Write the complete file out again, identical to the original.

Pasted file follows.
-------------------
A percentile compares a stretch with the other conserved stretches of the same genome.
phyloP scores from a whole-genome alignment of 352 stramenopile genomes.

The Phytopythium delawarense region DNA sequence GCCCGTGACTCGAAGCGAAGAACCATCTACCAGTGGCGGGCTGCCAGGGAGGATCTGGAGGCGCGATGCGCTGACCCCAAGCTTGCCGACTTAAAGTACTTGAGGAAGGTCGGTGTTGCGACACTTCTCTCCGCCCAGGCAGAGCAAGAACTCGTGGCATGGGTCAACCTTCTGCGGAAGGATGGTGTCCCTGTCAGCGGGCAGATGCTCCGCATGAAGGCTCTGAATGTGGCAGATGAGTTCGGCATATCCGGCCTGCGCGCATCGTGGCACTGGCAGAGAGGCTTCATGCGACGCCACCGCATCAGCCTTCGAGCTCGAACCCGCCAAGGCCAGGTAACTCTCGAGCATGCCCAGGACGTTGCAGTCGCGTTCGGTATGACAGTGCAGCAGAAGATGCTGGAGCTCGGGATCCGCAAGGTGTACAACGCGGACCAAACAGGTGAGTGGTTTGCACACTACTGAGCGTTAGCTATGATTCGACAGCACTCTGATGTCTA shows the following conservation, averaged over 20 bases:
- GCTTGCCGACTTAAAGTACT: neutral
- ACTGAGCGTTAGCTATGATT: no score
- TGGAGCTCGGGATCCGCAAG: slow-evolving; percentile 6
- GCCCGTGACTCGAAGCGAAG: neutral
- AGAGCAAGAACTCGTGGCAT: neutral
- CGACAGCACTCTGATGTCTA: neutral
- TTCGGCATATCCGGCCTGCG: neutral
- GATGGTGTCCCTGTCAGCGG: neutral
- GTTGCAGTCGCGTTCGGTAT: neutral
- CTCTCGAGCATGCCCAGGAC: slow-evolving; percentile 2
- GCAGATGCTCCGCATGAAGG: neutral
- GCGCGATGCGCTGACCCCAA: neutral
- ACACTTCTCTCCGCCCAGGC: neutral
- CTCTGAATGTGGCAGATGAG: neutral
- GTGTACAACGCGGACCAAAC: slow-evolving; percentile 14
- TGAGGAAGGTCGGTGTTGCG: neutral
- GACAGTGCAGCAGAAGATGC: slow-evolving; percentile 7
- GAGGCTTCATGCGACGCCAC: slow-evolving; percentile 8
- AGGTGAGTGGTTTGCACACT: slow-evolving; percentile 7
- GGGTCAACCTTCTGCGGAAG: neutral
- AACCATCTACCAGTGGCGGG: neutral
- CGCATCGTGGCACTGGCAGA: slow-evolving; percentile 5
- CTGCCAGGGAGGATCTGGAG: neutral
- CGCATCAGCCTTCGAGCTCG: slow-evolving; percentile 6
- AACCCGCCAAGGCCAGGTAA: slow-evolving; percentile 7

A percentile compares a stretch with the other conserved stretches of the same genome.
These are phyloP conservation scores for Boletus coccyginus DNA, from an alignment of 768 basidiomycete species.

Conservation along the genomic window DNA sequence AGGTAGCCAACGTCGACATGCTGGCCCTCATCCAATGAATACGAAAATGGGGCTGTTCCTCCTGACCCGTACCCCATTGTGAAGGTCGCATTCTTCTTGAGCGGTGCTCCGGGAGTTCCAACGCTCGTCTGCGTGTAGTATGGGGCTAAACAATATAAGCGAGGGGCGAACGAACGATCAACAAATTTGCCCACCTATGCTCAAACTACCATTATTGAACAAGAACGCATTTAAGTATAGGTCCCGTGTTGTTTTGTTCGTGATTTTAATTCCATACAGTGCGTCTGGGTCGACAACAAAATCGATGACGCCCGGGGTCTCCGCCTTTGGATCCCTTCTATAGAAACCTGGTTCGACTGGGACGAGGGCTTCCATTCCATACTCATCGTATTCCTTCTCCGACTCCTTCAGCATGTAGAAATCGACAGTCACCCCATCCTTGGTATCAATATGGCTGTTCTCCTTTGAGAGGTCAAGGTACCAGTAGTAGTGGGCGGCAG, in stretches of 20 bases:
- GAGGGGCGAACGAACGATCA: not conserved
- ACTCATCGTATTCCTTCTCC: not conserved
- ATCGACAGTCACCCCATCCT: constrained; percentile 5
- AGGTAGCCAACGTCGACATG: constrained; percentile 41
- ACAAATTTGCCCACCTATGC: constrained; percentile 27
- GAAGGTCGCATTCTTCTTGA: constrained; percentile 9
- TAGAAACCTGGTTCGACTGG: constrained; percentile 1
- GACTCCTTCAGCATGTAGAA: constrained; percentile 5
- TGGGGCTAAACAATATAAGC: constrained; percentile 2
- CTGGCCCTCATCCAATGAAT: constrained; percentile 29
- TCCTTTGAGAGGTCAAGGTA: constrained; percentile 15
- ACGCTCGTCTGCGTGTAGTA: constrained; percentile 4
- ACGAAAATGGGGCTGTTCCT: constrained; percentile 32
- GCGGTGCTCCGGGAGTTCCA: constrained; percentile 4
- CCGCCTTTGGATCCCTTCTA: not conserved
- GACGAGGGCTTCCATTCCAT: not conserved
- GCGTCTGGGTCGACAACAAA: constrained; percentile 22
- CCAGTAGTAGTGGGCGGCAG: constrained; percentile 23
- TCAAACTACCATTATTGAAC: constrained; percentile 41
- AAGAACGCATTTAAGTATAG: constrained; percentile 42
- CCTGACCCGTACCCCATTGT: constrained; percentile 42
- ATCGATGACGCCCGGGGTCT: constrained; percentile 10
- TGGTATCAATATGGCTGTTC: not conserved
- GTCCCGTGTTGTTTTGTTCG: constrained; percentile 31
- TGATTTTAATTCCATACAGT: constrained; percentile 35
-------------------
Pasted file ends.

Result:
A percentile compares a stretch with the other conserved stretches of the same genome.
phyloP scores from a whole-genome alignment of 352 stramenopile genomes.

The Phytopythium delawarense region DNA sequence GCCCGTGACTCGAAGCGAAGAACCATCTACCAGTGGCGGGCTGCCAGGGAGGATCTGGAGGCGCGATGCGCTGACCCCAAGCTTGCCGACTTAAAGTACTTGAGGAAGGTCGGTGTTGCGACACTTCTCTCCGCCCAGGCAGAGCAAGAACTCGTGGCATGGGTCAACCTTCTGCGGAAGGATGGTGTCCCTGTCAGCGGGCAGATGCTCCGCATGAAGGCTCTGAATGTGGCAGATGAGTTCGGCATATCCGGCCTGCGCGCATCGTGGCACTGGCAGAGAGGCTTCATGCGACGCCACCGCATCAGCCTTCGAGCTCGAACCCGCCAAGGCCAGGTAACTCTCGAGCATGCCCAGGACGTTGCAGTCGCGTTCGGTATGACAGTGCAGCAGAAGATGCTGGAGCTCGGGATCCGCAAGGTGTACAACGCGGACCAAACAGGTGAGTGGTTTGCACACTACTGAGCGTTAGCTATGATTCGACAGCACTCTGATGTCTA shows the following conservation, averaged over 20 bases:
- GCTTGCCGACTTAAAGTACT: neutral
- ACTGAGCGTTAGCTATGATT: no score
- TGGAGCTCGGGATCCGCAAG: slow-evolving; percentile 6
- GCCCGTGACTCGAAGCGAAG: neutral
- AGAGCAAGAACTCGTGGCAT: neutral
- CGACAGCACTCTGATGTCTA: neutral
- TTCGGCATATCCGGCCTGCG: neutral
- GATGGTGTCCCTGTCAGCGG: neutral
- GTTGCAGTCGCGTTCGGTAT: neutral
- CTCTCGAGCATGCCCAGGAC: slow-evolving; percentile 2
- GCAGATGCTCCGCATGAAGG: neutral
- GCGCGATGCGCTGACCCCAA: neutral
- ACACTTCTCTCCGCCCAGGC: neutral
- CTCTGAATGTGGCAGATGAG: neutral
- GTGTACAACGCGGACCAAAC: slow-evolving; percentile 14
- TGAGGAAGGTCGGTGTTGCG: neutral
- GACAGTGCAGCAGAAGATGC: slow-evolving; percentile 7
- GAGGCTTCATGCGACGCCAC: slow-evolving; percentile 8
- AGGTGAGTGGTTTGCACACT: slow-evolving; percentile 7
- GGGTCAACCTTCTGCGGAAG: neutral
- AACCATCTACCAGTGGCGGG: neutral
- CGCATCGTGGCACTGGCAGA: slow-evolving; percentile 5
- CTGCCAGGGAGGATCTGGAG: neutral
- CGCATCAGCCTTCGAGCTCG: slow-evolving; percentile 6
- AACCCGCCAAGGCCAGGTAA: slow-evolving; percentile 7

A percentile compares a stretch with the other conserved stretches of the same genome.
These are phyloP conservation scores for Boletus coccyginus DNA, from an alignment of 768 basidiomycete species.

Conservation along the genomic window DNA sequence AGGTAGCCAACGTCGACATGCTGGCCCTCATCCAATGAATACGAAAATGGGGCTGTTCCTCCTGACCCGTACCCCATTGTGAAGGTCGCATTCTTCTTGAGCGGTGCTCCGGGAGTTCCAACGCTCGTCTGCGTGTAGTATGGGGCTAAACAATATAAGCGAGGGGCGAACGAACGATCAACAAATTTGCCCACCTATGCTCAAACTACCATTATTGAACAAGAACGCATTTAAGTATAGGTCCCGTGTTGTTTTGTTCGTGATTTTAATTCCATACAGTGCGTCTGGGTCGACAACAAAATCGATGACGCCCGGGGTCTCCGCCTTTGGATCCCTTCTATAGAAACCTGGTTCGACTGGGACGAGGGCTTCCATTCCATACTCATCGTATTCCTTCTCCGACTCCTTCAGCATGTAGAAATCGACAGTCACCCCATCCTTGGTATCAATATGGCTGTTCTCCTTTGAGAGGTCAAGGTACCAGTAGTAGTGGGCGGCAG, in stretches of 20 bases:
- GAGGGGCGAACGAACGATCA: not conserved
- ACTCATCGTATTCCTTCTCC: not conserved
- ATCGACAGTCACCCCATCCT: constrained; percentile 5
- AGGTAGCCAACGTCGACATG: constrained; percentile 41
- ACAAATTTGCCCACCTATGC: constrained; percentile 27
- GAAGGTCGCATTCTTCTTGA: constrained; percentile 9
- TAGAAACCTGGTTCGACTGG: constrained; percentile 1
- GACTCCTTCAGCATGTAGAA: constrained; percentile 5
- TGGGGCTAAACAATATAAGC: constrained; percentile 2
- CTGGCCCTCATCCAATGAAT: constrained; percentile 29
- TCCTTTGAGAGGTCAAGGTA: constrained; percentile 15
- ACGCTCGTCTGCGTGTAGTA: constrained; percentile 4
- ACGAAAATGGGGCTGTTCCT: constrained; percentile 32
- GCGGTGCTCCGGGAGTTCCA: constrained; percentile 4
- CCGCCTTTGGATCCCTTCTA: not conserved
- GACGAGGGCTTCCATTCCAT: not conserved
- GCGTCTGGGTCGACAACAAA: constrained; percentile 22
- CCAGTAGTAGTGGGCGGCAG: constrained; percentile 23
- TCAAACTACCATTATTGAAC: constrained; percentile 41
- AAGAACGCATTTAAGTATAG: constrained; percentile 42
- CCTGACCCGTACCCCATTGT: constrained; percentile 42
- ATCGATGACGCCCGGGGTCT: constrained; percentile 10
- TGGTATCAATATGGCTGTTC: not conserved
- GTCCCGTGTTGTTTTGTTCG: constrained; percentile 31
- TGATTTTAATTCCATACAGT: constrained; percentile 35